The Imprisonment of Despair


In the late seventeenth century, John Bunyan wrote his famous allegory entitled Pilgrim’s Progress. In it, he tells the story of Christian’s CageofDespairpilgrimage through the world in search of eternal life.

Christian stops by Interpreter’s house. He is not allowed to continue his journey until he visits a very dark room where a man sits in an iron cage. The man inside the cage sighs with a despondent heart.

Christian says to him, “What art thou?”

The man answers, “I am what I was not once.”

“But what art thou now?” asks Christian.

“I am now a man of despair, and am shut up in it, as in this iron cage. I cannot get out.” Sadly, the man was once a Christian bound for the Celestial City, but had gotten off the path, and was now enveloped in the imprisonment of despair.1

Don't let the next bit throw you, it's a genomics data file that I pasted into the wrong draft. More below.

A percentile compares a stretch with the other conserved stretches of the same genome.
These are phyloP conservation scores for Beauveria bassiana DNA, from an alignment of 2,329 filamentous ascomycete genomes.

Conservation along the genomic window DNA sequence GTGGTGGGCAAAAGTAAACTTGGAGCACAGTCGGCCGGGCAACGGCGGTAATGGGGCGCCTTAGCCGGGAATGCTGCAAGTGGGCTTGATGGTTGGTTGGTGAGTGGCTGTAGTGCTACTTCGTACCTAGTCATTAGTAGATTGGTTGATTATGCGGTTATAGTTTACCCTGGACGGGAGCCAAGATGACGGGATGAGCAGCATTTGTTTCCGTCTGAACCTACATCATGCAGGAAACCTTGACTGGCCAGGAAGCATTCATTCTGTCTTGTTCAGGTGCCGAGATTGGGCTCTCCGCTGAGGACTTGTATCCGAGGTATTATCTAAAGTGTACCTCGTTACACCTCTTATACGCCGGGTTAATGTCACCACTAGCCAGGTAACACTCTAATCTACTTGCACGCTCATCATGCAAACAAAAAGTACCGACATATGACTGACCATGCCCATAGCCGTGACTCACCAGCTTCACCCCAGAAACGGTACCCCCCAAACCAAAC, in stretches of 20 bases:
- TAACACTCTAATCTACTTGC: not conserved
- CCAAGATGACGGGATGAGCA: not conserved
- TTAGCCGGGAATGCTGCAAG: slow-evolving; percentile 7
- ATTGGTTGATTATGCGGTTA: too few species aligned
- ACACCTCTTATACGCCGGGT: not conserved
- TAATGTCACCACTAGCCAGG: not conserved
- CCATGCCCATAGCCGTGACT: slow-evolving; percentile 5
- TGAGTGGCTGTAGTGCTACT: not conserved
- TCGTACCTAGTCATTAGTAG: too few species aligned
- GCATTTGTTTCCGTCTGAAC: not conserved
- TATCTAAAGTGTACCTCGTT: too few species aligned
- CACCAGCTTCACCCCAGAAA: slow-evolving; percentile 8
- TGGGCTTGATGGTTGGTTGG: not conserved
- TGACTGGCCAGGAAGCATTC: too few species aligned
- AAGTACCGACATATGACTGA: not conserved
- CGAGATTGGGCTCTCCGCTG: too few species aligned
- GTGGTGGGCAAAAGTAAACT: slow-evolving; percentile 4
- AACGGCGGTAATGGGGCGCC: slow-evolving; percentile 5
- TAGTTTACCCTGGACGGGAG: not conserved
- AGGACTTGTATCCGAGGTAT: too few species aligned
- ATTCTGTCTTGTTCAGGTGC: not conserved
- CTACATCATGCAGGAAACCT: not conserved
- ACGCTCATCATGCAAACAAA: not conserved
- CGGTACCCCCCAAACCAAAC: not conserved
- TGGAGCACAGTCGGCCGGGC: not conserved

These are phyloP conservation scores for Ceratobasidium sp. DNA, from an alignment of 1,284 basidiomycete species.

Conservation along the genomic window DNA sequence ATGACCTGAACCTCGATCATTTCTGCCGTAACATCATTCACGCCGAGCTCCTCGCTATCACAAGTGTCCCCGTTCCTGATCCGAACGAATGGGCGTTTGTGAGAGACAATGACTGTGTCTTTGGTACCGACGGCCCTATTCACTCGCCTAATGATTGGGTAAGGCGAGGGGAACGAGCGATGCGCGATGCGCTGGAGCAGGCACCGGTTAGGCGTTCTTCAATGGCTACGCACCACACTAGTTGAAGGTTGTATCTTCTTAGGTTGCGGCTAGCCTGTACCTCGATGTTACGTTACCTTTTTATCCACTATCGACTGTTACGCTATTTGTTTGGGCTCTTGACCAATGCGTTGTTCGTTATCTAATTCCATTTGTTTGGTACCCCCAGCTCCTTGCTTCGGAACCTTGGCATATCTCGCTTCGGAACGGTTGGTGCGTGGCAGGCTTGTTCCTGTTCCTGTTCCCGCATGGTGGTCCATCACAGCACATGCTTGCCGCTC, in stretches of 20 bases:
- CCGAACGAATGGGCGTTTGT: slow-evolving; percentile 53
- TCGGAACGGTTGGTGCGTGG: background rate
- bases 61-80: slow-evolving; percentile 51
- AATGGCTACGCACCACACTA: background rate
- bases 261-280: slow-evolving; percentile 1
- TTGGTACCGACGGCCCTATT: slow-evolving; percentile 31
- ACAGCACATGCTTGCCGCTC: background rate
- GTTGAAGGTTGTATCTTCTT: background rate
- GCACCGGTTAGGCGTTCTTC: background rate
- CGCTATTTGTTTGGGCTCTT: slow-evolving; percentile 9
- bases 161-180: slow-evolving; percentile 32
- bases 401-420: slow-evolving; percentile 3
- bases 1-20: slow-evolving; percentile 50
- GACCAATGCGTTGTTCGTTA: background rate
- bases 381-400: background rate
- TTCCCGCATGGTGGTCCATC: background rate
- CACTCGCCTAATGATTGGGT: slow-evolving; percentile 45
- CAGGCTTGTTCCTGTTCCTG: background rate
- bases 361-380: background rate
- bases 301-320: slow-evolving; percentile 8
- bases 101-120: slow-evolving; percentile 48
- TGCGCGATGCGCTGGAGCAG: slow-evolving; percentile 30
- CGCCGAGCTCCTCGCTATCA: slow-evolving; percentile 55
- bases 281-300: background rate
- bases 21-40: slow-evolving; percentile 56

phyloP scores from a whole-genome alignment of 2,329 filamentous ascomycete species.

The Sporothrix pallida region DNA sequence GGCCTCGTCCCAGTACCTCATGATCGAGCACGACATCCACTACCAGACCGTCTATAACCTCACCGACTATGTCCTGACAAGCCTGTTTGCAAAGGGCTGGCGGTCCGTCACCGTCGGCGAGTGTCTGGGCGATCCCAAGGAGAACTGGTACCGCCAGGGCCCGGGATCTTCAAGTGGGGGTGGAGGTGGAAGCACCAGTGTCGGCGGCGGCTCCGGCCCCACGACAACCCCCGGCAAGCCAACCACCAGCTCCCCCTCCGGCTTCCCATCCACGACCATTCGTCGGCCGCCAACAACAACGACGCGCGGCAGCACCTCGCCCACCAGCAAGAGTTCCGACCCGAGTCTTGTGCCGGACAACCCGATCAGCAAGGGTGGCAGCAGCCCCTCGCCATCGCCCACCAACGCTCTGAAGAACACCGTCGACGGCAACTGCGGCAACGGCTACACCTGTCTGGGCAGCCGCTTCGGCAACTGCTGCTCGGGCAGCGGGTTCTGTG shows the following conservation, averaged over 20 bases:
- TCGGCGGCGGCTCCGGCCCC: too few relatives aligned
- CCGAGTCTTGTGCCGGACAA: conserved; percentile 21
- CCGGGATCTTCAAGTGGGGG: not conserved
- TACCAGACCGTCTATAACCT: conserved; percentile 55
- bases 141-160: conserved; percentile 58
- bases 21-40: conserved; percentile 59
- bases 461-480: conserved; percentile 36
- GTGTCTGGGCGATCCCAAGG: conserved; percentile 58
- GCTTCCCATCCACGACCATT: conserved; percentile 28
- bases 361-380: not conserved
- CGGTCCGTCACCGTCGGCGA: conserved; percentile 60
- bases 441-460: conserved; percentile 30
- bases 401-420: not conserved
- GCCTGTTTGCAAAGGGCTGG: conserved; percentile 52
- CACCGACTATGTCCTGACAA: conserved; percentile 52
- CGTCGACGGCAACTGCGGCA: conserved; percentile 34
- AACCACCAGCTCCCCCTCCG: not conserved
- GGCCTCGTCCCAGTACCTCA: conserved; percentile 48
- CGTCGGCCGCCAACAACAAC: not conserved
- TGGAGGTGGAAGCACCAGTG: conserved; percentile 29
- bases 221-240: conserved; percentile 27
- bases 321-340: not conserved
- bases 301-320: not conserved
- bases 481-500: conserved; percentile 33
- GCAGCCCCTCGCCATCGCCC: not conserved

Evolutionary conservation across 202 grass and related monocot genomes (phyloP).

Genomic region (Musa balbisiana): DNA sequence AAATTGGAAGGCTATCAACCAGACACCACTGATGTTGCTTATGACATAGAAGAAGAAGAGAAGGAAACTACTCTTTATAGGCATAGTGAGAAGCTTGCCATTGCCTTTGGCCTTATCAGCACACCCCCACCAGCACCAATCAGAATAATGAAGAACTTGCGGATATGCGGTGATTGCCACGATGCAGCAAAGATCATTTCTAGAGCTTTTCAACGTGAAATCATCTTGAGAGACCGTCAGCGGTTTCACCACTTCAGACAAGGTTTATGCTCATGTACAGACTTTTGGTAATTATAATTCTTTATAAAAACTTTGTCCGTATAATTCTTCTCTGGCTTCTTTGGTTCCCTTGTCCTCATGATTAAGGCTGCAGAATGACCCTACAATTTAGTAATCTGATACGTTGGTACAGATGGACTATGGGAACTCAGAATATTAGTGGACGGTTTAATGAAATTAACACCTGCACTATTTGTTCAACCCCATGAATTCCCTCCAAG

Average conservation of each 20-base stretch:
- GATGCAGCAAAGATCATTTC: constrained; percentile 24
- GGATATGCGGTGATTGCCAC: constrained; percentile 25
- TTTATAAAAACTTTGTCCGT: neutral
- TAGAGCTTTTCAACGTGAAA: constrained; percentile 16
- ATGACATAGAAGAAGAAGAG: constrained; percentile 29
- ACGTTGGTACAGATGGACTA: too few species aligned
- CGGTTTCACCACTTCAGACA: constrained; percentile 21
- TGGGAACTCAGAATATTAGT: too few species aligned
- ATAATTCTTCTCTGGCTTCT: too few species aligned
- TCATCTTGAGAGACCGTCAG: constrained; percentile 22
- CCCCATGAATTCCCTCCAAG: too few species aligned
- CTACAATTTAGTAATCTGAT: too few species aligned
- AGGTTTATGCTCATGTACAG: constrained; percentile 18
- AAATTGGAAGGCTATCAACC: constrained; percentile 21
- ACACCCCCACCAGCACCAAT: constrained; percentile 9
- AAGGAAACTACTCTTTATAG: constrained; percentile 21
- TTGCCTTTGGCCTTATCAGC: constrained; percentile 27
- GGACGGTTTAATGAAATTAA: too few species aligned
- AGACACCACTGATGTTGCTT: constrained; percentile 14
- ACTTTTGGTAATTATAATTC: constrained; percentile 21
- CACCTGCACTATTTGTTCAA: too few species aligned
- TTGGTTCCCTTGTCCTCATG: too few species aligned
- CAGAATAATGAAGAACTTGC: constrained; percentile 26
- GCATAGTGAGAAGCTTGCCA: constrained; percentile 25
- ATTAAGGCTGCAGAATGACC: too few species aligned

“My heart shall rejoice in Your salvation."Psalm 13 has been referred to as the “How Long Psalm,” because in the first two verses, “How long” is repeated no less than four times. It speaks of intense desire for God’s deliverance amidst great anguish of heart. This is a portrait of so many as they walk through life.

H. G. Wells, the British historian, once described God as “an ever-absent help in time of trouble.” He studied history for over fifty years, and, sadly, he concluded, “God does nothing, absolutely nothing at all in the affairs of earth.”2

However, Scripture says otherwise. For in verses 3 and 4, David calls on God, and in verses 5 and 6, he describes how God came to his rescue, by testifying, “My heart shall rejoice in Your salvation. I will sing to the Lord, because He has dealt bountifully with me!”

“It is impossible for that man to despair, who remembers that his Helper is omnipotent.”3

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  1. Batsell Barrett Baxter, Harold Hazelip, Joe R. Barnett, Anchors In Troubled Waters, Baker Book House, Grand Rapids, MI., 49506, 1981, p. 51.
  2. Ibid. pp. 51 – 52.